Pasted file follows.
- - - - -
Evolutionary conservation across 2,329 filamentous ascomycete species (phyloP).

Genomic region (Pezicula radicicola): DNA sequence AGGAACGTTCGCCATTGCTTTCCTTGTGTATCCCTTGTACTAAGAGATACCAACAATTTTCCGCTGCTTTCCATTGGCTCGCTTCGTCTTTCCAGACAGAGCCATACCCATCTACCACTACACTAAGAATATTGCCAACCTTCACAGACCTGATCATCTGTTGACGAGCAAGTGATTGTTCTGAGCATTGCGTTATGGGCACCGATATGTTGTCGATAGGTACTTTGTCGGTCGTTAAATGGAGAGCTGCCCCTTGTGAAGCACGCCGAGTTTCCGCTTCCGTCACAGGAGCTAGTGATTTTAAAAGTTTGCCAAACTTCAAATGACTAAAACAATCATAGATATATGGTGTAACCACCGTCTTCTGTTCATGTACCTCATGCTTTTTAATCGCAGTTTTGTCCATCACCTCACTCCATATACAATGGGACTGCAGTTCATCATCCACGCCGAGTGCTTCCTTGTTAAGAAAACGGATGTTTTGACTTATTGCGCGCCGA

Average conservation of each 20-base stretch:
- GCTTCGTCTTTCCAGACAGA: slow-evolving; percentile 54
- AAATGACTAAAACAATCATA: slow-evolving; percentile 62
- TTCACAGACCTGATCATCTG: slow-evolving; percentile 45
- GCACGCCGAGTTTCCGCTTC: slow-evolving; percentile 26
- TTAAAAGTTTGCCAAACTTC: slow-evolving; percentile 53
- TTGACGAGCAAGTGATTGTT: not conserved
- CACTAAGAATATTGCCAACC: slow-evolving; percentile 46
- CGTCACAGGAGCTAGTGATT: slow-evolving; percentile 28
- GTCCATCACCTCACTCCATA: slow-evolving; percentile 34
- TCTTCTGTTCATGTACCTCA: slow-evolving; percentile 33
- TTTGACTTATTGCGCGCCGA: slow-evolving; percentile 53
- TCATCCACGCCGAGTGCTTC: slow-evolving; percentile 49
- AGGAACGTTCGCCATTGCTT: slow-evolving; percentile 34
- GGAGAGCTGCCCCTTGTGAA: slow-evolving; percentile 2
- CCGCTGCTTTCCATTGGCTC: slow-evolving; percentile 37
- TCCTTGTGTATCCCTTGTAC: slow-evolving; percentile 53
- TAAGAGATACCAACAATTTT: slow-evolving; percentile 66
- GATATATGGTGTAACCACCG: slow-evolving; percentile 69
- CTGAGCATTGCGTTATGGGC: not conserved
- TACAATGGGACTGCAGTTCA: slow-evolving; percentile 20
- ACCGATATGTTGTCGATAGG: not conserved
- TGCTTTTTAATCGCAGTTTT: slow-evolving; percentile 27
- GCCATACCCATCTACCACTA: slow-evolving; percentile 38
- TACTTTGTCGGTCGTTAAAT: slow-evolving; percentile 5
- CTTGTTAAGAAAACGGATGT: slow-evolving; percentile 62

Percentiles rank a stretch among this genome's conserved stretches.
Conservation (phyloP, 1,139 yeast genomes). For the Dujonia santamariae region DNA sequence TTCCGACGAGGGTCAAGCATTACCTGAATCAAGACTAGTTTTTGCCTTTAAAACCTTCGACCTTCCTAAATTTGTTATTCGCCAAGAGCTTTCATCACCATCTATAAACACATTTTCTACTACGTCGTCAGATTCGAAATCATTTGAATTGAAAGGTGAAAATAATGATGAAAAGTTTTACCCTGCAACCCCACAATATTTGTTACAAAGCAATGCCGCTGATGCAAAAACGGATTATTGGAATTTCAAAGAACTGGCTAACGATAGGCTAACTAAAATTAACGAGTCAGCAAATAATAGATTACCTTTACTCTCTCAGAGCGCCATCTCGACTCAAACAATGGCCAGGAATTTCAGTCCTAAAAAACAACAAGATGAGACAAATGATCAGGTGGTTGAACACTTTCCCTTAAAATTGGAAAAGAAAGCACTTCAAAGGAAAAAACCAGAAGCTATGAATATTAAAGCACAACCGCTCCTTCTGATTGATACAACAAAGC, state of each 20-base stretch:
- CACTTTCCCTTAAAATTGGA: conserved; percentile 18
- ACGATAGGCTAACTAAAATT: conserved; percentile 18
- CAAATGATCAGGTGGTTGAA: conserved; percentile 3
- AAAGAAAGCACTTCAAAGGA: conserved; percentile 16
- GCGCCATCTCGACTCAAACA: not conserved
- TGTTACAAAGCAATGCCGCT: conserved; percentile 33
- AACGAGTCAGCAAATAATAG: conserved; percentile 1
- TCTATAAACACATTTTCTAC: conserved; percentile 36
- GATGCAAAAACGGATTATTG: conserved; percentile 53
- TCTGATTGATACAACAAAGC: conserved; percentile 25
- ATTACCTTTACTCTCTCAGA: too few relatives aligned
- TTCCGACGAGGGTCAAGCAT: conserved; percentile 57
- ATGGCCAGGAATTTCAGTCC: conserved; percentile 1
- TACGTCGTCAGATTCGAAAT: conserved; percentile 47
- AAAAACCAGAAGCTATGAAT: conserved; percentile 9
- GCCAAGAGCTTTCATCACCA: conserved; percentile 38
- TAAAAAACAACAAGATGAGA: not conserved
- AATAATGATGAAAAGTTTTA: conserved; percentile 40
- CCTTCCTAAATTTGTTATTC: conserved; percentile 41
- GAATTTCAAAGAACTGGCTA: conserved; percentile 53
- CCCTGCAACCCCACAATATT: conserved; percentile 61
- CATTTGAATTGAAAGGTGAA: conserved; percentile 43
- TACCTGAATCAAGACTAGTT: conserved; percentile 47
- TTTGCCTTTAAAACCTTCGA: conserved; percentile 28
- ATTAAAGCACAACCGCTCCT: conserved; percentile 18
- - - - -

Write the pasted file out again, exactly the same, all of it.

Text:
Evolutionary conservation across 2,329 filamentous ascomycete species (phyloP).

Genomic region (Pezicula radicicola): DNA sequence AGGAACGTTCGCCATTGCTTTCCTTGTGTATCCCTTGTACTAAGAGATACCAACAATTTTCCGCTGCTTTCCATTGGCTCGCTTCGTCTTTCCAGACAGAGCCATACCCATCTACCACTACACTAAGAATATTGCCAACCTTCACAGACCTGATCATCTGTTGACGAGCAAGTGATTGTTCTGAGCATTGCGTTATGGGCACCGATATGTTGTCGATAGGTACTTTGTCGGTCGTTAAATGGAGAGCTGCCCCTTGTGAAGCACGCCGAGTTTCCGCTTCCGTCACAGGAGCTAGTGATTTTAAAAGTTTGCCAAACTTCAAATGACTAAAACAATCATAGATATATGGTGTAACCACCGTCTTCTGTTCATGTACCTCATGCTTTTTAATCGCAGTTTTGTCCATCACCTCACTCCATATACAATGGGACTGCAGTTCATCATCCACGCCGAGTGCTTCCTTGTTAAGAAAACGGATGTTTTGACTTATTGCGCGCCGA

Average conservation of each 20-base stretch:
- GCTTCGTCTTTCCAGACAGA: slow-evolving; percentile 54
- AAATGACTAAAACAATCATA: slow-evolving; percentile 62
- TTCACAGACCTGATCATCTG: slow-evolving; percentile 45
- GCACGCCGAGTTTCCGCTTC: slow-evolving; percentile 26
- TTAAAAGTTTGCCAAACTTC: slow-evolving; percentile 53
- TTGACGAGCAAGTGATTGTT: not conserved
- CACTAAGAATATTGCCAACC: slow-evolving; percentile 46
- CGTCACAGGAGCTAGTGATT: slow-evolving; percentile 28
- GTCCATCACCTCACTCCATA: slow-evolving; percentile 34
- TCTTCTGTTCATGTACCTCA: slow-evolving; percentile 33
- TTTGACTTATTGCGCGCCGA: slow-evolving; percentile 53
- TCATCCACGCCGAGTGCTTC: slow-evolving; percentile 49
- AGGAACGTTCGCCATTGCTT: slow-evolving; percentile 34
- GGAGAGCTGCCCCTTGTGAA: slow-evolving; percentile 2
- CCGCTGCTTTCCATTGGCTC: slow-evolving; percentile 37
- TCCTTGTGTATCCCTTGTAC: slow-evolving; percentile 53
- TAAGAGATACCAACAATTTT: slow-evolving; percentile 66
- GATATATGGTGTAACCACCG: slow-evolving; percentile 69
- CTGAGCATTGCGTTATGGGC: not conserved
- TACAATGGGACTGCAGTTCA: slow-evolving; percentile 20
- ACCGATATGTTGTCGATAGG: not conserved
- TGCTTTTTAATCGCAGTTTT: slow-evolving; percentile 27
- GCCATACCCATCTACCACTA: slow-evolving; percentile 38
- TACTTTGTCGGTCGTTAAAT: slow-evolving; percentile 5
- CTTGTTAAGAAAACGGATGT: slow-evolving; percentile 62

Percentiles rank a stretch among this genome's conserved stretches.
Conservation (phyloP, 1,139 yeast genomes). For the Dujonia santamariae region DNA sequence TTCCGACGAGGGTCAAGCATTACCTGAATCAAGACTAGTTTTTGCCTTTAAAACCTTCGACCTTCCTAAATTTGTTATTCGCCAAGAGCTTTCATCACCATCTATAAACACATTTTCTACTACGTCGTCAGATTCGAAATCATTTGAATTGAAAGGTGAAAATAATGATGAAAAGTTTTACCCTGCAACCCCACAATATTTGTTACAAAGCAATGCCGCTGATGCAAAAACGGATTATTGGAATTTCAAAGAACTGGCTAACGATAGGCTAACTAAAATTAACGAGTCAGCAAATAATAGATTACCTTTACTCTCTCAGAGCGCCATCTCGACTCAAACAATGGCCAGGAATTTCAGTCCTAAAAAACAACAAGATGAGACAAATGATCAGGTGGTTGAACACTTTCCCTTAAAATTGGAAAAGAAAGCACTTCAAAGGAAAAAACCAGAAGCTATGAATATTAAAGCACAACCGCTCCTTCTGATTGATACAACAAAGC, state of each 20-base stretch:
- CACTTTCCCTTAAAATTGGA: conserved; percentile 18
- ACGATAGGCTAACTAAAATT: conserved; percentile 18
- CAAATGATCAGGTGGTTGAA: conserved; percentile 3
- AAAGAAAGCACTTCAAAGGA: conserved; percentile 16
- GCGCCATCTCGACTCAAACA: not conserved
- TGTTACAAAGCAATGCCGCT: conserved; percentile 33
- AACGAGTCAGCAAATAATAG: conserved; percentile 1
- TCTATAAACACATTTTCTAC: conserved; percentile 36
- GATGCAAAAACGGATTATTG: conserved; percentile 53
- TCTGATTGATACAACAAAGC: conserved; percentile 25
- ATTACCTTTACTCTCTCAGA: too few relatives aligned
- TTCCGACGAGGGTCAAGCAT: conserved; percentile 57
- ATGGCCAGGAATTTCAGTCC: conserved; percentile 1
- TACGTCGTCAGATTCGAAAT: conserved; percentile 47
- AAAAACCAGAAGCTATGAAT: conserved; percentile 9
- GCCAAGAGCTTTCATCACCA: conserved; percentile 38
- TAAAAAACAACAAGATGAGA: not conserved
- AATAATGATGAAAAGTTTTA: conserved; percentile 40
- CCTTCCTAAATTTGTTATTC: conserved; percentile 41
- GAATTTCAAAGAACTGGCTA: conserved; percentile 53
- CCCTGCAACCCCACAATATT: conserved; percentile 61
- CATTTGAATTGAAAGGTGAA: conserved; percentile 43
- TACCTGAATCAAGACTAGTT: conserved; percentile 47
- TTTGCCTTTAAAACCTTCGA: conserved; percentile 28
- ATTAAAGCACAACCGCTCCT: conserved; percentile 18